The coronavirus vaccine that was being developed by Oxford University in collaboration with AstraZeneca has been on the radar of everyone who has been keeping up with the development of promising vaccines. Now according to a recent analysis, it is being revealed that the vaccine is acting just as it was hoped to act.
The method that confirmed that the shot had in it all the necessary parts was made by Bristol University teams which therefore provide better evidence that the shot may very well work after all.
This research has not yet been peer-reviewed but still, it manages to be widely accepted as a great example of collaboration across different disciplines.
This coronavirus vaccine is going through phase three of the clinical trials which is an essential part of the process of establishing evidence that the vaccine is safe for taking.
The trials were confirmed to continue even after a volunteer on the study in Brazil died whilst still part of the trials. Currently, it is only known that the supposed man was not taking the vaccine and was instead put on a placebo.
The latest method of analyzing the coronavirus vaccine has allowed researchers to make sure that the vaccine was made efficiently to mirror the pieces of the coronavirus that are required to teach the immune system to battle the lethal virus.
The study has proved perhaps the most important part that is needed in a vaccine. They proved that the vaccine correctly replicates the protein that is present in the coronavirus.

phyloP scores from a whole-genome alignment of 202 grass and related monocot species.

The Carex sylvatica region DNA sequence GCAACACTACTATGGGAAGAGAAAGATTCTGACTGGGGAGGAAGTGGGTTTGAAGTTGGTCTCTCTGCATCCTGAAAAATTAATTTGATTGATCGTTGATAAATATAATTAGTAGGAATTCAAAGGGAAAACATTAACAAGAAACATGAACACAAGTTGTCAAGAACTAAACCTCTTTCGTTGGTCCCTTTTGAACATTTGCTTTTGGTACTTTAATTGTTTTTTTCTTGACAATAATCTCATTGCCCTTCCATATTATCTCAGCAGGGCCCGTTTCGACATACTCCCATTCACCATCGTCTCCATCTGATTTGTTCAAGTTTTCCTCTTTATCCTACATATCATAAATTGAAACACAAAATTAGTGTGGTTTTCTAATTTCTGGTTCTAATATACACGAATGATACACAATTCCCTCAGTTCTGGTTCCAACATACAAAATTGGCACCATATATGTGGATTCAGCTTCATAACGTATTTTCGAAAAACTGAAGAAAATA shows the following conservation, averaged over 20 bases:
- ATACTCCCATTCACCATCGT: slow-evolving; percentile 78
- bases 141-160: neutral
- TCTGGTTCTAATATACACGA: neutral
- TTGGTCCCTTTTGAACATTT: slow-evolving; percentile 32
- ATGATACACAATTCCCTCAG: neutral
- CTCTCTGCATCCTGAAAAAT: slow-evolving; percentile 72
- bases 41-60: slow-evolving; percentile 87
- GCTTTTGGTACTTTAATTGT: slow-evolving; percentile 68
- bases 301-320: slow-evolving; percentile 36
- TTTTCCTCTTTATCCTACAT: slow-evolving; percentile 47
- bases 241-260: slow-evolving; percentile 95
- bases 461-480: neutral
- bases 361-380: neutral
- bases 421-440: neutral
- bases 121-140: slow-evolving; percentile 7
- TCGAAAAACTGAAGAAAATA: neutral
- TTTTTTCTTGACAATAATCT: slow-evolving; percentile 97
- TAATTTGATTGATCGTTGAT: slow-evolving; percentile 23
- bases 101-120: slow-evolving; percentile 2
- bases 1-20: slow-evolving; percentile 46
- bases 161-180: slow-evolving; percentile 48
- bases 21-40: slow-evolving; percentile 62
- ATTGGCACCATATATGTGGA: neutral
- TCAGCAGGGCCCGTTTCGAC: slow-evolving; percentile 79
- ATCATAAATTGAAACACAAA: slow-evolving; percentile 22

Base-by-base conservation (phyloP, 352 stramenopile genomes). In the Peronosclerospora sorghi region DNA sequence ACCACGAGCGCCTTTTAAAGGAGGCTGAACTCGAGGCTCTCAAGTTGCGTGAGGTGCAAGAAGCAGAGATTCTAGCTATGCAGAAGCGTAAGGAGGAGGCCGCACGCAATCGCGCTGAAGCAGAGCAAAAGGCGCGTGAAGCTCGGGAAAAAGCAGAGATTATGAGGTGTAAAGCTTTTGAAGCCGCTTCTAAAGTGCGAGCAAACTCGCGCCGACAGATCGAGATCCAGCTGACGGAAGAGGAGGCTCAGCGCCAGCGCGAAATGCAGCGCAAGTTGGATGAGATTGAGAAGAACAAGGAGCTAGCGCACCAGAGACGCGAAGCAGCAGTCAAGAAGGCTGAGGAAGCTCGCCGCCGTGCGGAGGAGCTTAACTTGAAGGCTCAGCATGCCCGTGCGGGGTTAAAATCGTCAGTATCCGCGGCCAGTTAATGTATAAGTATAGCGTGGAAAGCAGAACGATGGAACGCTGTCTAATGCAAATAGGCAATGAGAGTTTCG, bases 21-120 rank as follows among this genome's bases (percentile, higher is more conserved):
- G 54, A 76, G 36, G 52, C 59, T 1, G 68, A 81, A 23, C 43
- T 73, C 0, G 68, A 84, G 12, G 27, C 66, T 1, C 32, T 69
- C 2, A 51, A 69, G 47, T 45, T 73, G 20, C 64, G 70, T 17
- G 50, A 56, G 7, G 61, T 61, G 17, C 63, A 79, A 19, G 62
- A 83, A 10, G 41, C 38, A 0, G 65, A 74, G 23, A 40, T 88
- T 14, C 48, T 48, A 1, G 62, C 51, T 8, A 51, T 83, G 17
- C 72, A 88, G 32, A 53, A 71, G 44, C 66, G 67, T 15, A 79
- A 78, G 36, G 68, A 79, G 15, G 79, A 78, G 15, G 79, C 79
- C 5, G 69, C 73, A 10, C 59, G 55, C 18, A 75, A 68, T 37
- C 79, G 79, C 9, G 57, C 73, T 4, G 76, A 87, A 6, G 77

This specific protein is important because it is what a person’s immune system will be taught to kill. Getting a vaccine therefore will mean that people are acquiring the necessary biological weapons to fight the lethal virus.
Dr. David Matthews led the research team. He explains that the importance of the study is, that the components of the vaccine are following the instructions laid out for it to be safe and effective once inside a human body.
Before now, technology was never able to give such a clear picture of what could go down but in this era, it is clear that the vaccine is only acting as it was expected from it and that it is a ray of hope in our battle against the infectious disease, he says.
Sarah Gilbert is a professor at the University of Oxford and also leads the vaccine trial. She believes that this was a great example of collaboration using different approaches coming from various disciplines. She explains that the latest technology makes it easier to understand how a vaccine works and how it acts inside a cell of a human cell.
The study according to Gilbert suggests that coronavirus spike proteins are being produced sufficiently and accurately in the vaccine and that the vaccine will therefore be successful in eliciting a strong immune response from a human body.
This is a hopeful development, even more so given the fact that the pandemic shows no signs of stopping yet.